We're not talking weapons, but we ARE talking about killer headshots; Specifically, how you can use these photos to embellish your personal brand!
One of the hardest photographs to take is the professional headshot.
There are a number of reasons for this. The main one is that this single picture has to convey so much more information than any other portrait or snapshot. With this picture, the person photographed (subject) hopes to portray everything that they feel needs to be conveyed, in a positive light. This goes far beyond appearance, gender and other physical traits like that. A headshot will convey personality. (For the record, you can use a phone to take an acceptable portrait, but don't depend on it for situations where an actual headshot is needed).
That is why, for this blog post alone, I'm going to share some of the (many, many) headshot fails I've taken over the years, and then I will explain why that particular picture was a flop. Some will have minor processing done, but most will be shown as taken. For the sake of brevity, I'll leave the teaching of rising portrait photographers to professionals like Tony and Chelsea Northrop, who can definitely do it much more efficiently.
First, we need to establish what exactly visual content (like headshots) are meant to do when distributed in highly visual mediums (Instagram, Facebook, audition portfolios, etc.), and how they actually work. We've already done the former, earlier in this post. But Dr. Regina Luttrell, a professor at the S.I. Newhouse School of Public Communications at Syracuse University discusses the latter. She detailed some of the elements that go into producing quality visual content in her recently published textbook. Though they were originally written about video content, videography and photography share more than enough similarities in how content is created for the elements to apply to the other. Some of these elements include the idea of recognizing your audience and catering to them, knowing the purpose of the visual article, effective and relevant composition, effective lighting, tasteful post-processing, and the obligatory means of distributing that content. Each of the photos below are poor in one or more of these areas.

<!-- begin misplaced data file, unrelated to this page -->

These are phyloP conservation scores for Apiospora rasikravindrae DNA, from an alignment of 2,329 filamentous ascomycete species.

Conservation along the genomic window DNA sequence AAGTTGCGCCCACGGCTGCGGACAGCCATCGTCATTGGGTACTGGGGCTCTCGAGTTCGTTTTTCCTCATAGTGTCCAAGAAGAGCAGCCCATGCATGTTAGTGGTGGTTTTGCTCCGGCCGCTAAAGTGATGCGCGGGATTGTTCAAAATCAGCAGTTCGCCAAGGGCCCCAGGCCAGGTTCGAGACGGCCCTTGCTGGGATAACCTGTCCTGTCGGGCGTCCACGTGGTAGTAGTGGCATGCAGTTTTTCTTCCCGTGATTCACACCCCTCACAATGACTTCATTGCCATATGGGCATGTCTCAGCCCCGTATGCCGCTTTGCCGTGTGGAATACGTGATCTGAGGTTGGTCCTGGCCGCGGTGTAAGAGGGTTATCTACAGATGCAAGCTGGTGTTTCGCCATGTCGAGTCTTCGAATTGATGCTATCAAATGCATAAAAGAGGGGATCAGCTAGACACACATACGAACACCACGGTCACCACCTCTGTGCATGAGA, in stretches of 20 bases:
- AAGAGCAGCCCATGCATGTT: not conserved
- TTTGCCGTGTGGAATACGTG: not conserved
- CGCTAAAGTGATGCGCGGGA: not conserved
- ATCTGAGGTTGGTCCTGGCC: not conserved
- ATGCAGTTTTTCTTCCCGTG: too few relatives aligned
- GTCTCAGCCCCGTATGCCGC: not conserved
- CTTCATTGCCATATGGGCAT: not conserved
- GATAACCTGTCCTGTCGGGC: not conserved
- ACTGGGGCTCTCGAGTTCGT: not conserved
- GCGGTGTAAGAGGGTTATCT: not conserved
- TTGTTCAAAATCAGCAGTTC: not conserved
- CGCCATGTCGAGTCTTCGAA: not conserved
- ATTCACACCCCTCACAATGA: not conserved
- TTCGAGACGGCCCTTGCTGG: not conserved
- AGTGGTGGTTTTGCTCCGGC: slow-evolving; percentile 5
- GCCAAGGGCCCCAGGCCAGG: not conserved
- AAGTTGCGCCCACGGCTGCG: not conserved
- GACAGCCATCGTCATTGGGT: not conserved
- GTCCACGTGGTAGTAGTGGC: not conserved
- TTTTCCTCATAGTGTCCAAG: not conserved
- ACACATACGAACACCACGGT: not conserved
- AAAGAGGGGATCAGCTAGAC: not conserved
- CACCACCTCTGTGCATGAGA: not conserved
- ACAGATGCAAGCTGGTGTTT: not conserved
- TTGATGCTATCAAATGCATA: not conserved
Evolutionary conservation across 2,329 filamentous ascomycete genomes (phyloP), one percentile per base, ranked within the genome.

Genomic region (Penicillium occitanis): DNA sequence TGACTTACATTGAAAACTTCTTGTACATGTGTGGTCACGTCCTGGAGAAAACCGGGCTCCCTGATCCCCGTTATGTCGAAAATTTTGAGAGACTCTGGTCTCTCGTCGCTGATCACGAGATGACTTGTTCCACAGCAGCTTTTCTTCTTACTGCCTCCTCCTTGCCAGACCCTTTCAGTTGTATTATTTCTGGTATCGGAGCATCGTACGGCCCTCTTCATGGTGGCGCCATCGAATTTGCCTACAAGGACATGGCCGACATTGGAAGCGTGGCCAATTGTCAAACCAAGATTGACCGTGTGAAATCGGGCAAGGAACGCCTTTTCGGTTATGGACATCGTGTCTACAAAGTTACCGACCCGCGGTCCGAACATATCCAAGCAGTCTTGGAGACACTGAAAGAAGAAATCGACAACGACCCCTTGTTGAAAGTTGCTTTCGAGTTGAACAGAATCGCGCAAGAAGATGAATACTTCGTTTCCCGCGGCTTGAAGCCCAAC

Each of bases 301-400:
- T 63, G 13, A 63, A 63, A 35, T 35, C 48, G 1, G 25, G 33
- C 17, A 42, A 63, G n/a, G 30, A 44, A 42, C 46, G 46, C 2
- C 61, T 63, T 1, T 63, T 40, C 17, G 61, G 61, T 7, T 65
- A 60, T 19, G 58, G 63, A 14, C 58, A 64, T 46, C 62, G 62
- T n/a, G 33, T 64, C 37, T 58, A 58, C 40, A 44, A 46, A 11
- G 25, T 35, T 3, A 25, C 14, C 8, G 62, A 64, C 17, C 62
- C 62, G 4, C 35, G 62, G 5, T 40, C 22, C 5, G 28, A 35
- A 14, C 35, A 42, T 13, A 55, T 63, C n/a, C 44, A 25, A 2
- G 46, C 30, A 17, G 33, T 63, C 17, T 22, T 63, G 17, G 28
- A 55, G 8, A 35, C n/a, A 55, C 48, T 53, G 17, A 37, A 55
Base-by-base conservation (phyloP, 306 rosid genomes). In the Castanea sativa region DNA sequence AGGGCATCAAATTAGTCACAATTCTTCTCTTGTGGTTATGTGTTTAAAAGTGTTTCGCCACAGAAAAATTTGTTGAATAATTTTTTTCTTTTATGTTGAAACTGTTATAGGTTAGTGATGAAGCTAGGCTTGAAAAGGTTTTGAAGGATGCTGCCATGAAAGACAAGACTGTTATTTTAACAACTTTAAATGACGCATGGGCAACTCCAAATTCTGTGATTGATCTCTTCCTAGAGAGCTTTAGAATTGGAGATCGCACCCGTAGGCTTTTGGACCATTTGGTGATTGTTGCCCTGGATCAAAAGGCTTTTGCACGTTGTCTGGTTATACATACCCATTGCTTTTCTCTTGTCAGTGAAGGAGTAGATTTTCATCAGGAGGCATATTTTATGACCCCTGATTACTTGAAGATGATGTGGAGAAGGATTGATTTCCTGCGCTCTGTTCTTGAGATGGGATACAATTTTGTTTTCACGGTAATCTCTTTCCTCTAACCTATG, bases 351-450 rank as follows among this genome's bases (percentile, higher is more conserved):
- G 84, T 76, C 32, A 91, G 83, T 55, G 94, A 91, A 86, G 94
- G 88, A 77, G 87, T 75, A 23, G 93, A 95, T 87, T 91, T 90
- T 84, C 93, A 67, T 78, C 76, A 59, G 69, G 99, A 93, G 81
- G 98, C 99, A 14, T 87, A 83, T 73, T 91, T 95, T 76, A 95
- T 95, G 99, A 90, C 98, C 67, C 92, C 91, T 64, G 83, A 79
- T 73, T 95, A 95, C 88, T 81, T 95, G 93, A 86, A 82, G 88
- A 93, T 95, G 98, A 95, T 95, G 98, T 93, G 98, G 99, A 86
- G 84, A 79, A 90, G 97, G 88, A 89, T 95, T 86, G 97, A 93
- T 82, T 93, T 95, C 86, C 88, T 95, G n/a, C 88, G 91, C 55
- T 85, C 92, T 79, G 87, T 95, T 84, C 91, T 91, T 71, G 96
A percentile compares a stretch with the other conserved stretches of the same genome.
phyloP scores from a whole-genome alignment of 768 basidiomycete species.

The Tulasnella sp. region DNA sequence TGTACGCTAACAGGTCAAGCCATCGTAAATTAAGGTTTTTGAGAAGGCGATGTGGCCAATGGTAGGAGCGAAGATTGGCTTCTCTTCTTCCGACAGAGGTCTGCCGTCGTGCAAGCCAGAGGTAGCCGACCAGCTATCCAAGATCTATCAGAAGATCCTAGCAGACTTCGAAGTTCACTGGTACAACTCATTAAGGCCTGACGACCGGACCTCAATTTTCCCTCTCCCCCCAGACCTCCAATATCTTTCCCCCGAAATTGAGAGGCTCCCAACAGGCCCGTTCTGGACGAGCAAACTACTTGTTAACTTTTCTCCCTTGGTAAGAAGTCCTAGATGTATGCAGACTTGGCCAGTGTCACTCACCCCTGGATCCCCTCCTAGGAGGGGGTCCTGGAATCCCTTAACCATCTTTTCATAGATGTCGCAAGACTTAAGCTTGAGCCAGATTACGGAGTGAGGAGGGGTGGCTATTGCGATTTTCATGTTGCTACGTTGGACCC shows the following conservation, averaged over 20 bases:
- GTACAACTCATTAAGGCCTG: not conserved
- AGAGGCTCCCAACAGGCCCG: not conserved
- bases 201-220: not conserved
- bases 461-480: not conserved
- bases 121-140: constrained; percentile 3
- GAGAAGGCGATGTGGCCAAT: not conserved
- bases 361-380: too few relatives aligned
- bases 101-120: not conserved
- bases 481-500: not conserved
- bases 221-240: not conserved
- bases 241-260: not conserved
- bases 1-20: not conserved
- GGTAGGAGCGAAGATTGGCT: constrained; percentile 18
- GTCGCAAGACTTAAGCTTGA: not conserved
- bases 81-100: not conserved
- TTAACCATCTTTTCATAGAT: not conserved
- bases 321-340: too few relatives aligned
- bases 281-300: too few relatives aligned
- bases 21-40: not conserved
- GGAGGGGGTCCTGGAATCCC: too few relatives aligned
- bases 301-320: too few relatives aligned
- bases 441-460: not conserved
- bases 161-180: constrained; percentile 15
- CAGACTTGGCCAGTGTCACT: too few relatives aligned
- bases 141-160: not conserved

A logical question to ask at this point would be, "Adam, you're just critiquing bad photos you've taken. Why are you doing this?" That would be a fair question. A good follow-up would be why I'm using clunky rhetorical questions to segue into my next point. The critiques above are all based on ideas or principles that we should consider whenever we get around to choosing a new Twitter, LinkedIn, Facebook, Instagram, Tinder or other profile picture. In many cases, our profile pictures may the first/last chance we have to impress a viewer, depending on the platform. This current system of digital representation and its influence of our personal success(es) are things that everyone (not just PR professionals) needs to recognize. We need to critically examine the pictures that we take, and even more critically analyze the ones that we pay for.
A good headshot is invaluable. A good headshot will be able to convey an amount of the subject's personality, their attitude, and in general, their identity. In short, you're communicating who they are as a person. Whether it is a headshot for an audition, a new profile picture for your social media account(s), or a portrait for your C-suite online profile, choosing the best possible representation of who you are is a necessity in the modern digital age.
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This blog was originally created for coursework while at the Newhouse School. But this blog quickly became something more, as it gave me a platform, however small, on which to share my thoughts. So feel free to read through these posts, and if you like what you read, please share. Enjoy.